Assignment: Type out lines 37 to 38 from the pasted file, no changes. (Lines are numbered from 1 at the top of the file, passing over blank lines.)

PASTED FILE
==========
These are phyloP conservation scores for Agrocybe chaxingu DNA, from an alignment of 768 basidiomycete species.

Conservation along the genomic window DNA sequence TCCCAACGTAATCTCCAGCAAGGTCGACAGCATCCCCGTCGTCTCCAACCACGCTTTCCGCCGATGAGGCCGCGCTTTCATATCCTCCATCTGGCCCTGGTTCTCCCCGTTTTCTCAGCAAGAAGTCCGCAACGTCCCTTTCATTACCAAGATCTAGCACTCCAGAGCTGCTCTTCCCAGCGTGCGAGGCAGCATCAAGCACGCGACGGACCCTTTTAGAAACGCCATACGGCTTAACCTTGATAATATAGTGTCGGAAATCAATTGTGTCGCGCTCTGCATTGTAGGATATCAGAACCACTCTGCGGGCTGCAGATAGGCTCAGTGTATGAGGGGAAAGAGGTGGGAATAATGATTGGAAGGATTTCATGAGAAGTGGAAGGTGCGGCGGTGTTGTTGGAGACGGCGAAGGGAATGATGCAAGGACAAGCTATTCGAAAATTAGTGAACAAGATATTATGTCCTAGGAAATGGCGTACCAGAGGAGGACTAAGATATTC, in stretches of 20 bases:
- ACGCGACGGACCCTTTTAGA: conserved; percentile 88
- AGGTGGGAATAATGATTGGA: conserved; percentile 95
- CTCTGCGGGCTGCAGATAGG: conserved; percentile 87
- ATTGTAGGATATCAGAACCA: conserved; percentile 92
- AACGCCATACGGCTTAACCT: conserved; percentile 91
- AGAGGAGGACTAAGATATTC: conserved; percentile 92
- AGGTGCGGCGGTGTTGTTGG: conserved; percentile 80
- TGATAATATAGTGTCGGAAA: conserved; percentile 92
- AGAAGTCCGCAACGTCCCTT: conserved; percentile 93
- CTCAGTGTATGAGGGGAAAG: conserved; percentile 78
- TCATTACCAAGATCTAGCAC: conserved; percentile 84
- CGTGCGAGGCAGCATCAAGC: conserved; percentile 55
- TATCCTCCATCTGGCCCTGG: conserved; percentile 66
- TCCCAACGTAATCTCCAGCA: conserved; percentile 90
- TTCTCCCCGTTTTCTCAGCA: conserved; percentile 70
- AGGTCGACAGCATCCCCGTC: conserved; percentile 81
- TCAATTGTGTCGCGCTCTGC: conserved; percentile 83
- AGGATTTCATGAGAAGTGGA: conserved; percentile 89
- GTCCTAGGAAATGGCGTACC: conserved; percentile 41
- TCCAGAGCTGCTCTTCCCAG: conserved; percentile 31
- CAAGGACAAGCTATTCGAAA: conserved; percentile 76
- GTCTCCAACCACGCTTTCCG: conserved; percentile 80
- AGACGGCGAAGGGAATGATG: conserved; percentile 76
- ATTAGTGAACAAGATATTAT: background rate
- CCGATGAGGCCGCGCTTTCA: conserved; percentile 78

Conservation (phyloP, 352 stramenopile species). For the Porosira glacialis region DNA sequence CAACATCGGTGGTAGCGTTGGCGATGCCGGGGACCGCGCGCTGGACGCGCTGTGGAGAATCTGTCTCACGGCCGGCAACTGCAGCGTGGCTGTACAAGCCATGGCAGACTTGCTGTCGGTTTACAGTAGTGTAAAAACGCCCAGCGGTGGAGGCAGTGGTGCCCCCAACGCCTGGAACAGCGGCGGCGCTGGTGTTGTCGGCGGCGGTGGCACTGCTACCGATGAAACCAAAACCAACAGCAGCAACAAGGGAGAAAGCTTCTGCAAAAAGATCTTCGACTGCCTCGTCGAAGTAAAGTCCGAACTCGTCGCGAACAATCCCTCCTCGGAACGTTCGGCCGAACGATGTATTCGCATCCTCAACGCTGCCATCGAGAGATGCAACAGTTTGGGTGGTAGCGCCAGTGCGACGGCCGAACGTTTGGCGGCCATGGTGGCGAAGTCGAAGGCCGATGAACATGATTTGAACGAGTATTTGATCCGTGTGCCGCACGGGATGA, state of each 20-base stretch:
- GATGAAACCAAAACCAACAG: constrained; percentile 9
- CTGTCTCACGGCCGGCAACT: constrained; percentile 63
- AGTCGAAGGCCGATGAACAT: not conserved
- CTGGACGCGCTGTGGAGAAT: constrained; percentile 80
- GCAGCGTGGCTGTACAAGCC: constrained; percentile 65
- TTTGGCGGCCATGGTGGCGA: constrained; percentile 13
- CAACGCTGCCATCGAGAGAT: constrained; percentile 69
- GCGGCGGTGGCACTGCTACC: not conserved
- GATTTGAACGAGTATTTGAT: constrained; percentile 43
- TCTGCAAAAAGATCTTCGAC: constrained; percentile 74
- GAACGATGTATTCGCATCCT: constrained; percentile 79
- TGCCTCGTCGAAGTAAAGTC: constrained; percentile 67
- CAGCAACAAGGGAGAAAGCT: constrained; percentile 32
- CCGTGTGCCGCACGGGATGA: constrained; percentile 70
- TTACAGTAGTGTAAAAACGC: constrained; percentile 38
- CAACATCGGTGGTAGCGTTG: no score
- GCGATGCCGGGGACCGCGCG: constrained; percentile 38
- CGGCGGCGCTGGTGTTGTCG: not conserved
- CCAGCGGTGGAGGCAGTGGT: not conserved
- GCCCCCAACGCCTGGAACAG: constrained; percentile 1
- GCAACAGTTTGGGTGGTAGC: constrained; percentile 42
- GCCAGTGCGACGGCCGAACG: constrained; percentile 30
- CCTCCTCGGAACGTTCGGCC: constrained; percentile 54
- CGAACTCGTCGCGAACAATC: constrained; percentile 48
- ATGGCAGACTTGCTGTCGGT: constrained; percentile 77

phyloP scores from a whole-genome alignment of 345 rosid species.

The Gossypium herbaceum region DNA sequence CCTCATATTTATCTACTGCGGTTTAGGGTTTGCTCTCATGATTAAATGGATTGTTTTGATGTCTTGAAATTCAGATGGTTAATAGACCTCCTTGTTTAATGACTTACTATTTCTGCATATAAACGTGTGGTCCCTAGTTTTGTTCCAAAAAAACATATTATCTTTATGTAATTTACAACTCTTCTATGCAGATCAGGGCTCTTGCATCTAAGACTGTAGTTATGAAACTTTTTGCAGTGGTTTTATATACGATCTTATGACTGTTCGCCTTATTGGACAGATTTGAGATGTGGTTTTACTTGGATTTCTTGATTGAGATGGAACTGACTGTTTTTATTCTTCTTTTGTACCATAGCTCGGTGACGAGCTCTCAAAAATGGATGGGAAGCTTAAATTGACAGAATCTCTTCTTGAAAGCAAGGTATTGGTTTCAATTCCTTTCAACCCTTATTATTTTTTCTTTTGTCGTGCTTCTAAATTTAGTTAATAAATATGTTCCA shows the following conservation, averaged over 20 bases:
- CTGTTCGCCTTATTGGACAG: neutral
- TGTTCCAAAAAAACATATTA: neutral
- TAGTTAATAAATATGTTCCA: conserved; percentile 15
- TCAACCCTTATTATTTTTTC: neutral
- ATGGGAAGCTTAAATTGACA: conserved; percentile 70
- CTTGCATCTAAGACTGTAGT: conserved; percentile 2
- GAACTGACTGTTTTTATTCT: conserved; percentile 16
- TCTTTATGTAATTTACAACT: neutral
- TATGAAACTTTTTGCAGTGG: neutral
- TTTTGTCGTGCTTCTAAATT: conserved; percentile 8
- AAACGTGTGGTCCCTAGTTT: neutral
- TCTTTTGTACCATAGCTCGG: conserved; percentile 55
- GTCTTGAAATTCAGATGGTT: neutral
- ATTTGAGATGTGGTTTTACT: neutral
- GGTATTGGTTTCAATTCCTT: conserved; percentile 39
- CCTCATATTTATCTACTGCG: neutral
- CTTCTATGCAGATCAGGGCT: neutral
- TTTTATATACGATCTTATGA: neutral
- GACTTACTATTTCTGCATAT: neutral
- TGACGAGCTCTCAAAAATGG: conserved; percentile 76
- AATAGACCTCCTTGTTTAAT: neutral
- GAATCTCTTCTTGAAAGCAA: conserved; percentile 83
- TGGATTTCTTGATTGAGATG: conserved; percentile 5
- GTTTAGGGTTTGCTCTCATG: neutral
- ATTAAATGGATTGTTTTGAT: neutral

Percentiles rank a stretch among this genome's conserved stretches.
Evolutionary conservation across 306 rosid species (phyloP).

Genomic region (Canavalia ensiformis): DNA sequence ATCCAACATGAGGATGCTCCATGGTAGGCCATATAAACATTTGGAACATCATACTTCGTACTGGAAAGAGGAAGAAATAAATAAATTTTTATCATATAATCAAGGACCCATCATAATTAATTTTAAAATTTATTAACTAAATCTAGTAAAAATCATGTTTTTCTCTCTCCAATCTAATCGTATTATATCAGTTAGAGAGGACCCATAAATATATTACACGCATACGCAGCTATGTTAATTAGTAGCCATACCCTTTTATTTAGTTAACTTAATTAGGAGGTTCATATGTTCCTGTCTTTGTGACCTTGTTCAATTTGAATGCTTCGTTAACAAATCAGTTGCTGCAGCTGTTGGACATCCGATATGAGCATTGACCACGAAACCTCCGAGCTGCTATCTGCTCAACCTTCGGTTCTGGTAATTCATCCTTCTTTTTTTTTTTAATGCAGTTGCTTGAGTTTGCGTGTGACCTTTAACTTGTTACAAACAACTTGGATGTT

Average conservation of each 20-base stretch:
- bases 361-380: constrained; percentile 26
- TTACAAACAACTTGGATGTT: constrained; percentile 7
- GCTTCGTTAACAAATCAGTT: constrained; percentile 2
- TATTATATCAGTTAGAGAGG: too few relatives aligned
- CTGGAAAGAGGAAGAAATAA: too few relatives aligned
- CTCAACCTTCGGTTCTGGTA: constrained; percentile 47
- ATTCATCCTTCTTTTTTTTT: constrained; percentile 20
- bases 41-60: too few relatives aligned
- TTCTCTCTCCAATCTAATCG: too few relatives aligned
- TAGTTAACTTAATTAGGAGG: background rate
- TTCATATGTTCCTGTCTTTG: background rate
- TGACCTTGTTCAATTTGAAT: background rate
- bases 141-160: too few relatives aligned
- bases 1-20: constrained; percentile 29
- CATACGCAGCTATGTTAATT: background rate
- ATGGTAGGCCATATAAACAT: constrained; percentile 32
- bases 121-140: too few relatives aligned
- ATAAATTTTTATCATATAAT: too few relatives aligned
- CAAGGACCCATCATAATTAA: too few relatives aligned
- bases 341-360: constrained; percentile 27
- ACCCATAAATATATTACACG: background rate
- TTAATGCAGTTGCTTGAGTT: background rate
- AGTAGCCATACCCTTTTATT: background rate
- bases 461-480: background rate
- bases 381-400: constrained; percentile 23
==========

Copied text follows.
- GATTTGAACGAGTATTTGAT: constrained; percentile 43
- TCTGCAAAAAGATCTTCGAC: constrained; percentile 74